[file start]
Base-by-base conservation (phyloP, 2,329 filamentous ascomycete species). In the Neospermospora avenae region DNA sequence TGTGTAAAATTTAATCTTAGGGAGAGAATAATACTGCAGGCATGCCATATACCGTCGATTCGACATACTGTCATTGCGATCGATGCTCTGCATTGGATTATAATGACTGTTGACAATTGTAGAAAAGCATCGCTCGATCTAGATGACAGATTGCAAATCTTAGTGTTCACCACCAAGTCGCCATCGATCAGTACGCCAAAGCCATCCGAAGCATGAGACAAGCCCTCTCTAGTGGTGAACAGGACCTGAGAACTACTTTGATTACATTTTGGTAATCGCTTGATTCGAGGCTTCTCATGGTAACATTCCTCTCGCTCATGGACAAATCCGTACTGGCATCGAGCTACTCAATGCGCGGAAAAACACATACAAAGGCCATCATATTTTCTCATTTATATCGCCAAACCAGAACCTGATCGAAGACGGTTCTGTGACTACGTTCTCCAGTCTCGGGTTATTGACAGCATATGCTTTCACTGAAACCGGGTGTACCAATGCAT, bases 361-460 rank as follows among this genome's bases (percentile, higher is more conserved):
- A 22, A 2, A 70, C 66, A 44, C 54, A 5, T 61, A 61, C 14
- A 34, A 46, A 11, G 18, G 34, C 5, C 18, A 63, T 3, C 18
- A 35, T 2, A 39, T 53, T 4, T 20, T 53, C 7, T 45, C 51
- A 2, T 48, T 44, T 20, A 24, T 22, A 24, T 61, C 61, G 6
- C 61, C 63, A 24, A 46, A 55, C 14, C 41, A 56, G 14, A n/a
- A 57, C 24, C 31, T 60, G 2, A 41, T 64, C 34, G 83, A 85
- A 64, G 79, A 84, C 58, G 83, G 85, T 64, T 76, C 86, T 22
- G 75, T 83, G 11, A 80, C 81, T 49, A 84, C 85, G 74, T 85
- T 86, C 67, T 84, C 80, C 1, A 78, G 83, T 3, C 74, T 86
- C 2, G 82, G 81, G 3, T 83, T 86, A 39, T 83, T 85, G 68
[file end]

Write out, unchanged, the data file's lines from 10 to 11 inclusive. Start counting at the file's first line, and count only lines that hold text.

- T 86, C 67, T 84, C 80, C 1, A 78, G 83, T 3, C 74, T 86
- C 2, G 82, G 81, G 3, T 83, T 86, A 39, T 83, T 85, G 68